François-Léon Benouville (French, 1821–1859)
Study of a Man’s Head in Profile
Graphite on paper, 4 3/8 x 4 3/8 in.
Stamped in red ink lower right: Léon Benouville
This study of a man’s head for an unidentified painting is characteristic of Benouville’s consummate draftsmanship, attention to detail, and strict adherence to the academic principles of the tête d’expression (representing emotion through facial expression), a subject of study and competition in 19th-century art academies. Benouville was known to strive for perfection and, as noted by the critic Philippe Burty in 1859, he created countless preparatory studies of fragments and details for his compositions.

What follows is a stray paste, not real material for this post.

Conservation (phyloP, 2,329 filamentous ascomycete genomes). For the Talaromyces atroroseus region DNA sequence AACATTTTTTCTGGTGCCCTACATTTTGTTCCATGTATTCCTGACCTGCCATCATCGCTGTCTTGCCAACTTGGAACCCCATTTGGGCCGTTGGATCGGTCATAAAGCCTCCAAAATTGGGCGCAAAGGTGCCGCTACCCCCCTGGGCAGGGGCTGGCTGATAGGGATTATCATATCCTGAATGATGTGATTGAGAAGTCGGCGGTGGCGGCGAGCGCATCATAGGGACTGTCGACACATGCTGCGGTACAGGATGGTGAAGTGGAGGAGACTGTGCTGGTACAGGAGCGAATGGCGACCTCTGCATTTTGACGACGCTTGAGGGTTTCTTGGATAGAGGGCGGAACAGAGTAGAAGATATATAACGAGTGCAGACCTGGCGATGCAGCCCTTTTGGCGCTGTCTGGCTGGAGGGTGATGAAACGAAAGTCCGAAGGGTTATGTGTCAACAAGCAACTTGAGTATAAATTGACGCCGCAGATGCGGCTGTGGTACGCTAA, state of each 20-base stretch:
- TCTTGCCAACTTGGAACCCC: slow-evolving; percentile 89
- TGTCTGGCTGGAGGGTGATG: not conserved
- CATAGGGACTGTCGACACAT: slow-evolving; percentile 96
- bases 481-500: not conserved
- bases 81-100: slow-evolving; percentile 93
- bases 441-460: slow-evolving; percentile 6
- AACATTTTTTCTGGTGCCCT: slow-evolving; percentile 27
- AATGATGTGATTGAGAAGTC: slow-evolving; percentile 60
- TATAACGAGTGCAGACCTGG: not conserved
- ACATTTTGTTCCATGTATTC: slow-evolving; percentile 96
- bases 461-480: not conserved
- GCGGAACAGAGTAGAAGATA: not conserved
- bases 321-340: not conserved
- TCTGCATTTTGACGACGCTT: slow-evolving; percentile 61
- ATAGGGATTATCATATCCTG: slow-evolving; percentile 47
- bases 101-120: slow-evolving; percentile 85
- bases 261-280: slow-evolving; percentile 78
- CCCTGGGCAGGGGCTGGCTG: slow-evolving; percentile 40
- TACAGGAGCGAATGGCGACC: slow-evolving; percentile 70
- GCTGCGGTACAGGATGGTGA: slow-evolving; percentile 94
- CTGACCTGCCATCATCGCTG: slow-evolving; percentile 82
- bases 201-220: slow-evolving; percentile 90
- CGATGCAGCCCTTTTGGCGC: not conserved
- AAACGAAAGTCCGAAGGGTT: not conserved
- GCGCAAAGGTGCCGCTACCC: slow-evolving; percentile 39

Benouville had the skills and the academic training to become a highly successful artist. Pupil of François-Edouard Picot and Léon Cogniet at the École des Beaux-Arts in Paris from 1837, he won the Prix de Rome for Jesus in the Praetorium (École Nationale Supérieure des Beaux-Arts) in 1845, and left for Rome where he spent four years. A prolific artist, Benouville produced mostly mythological and religious paintings, but his early death from typhoid at the age of thirty-eight cut short a successful career.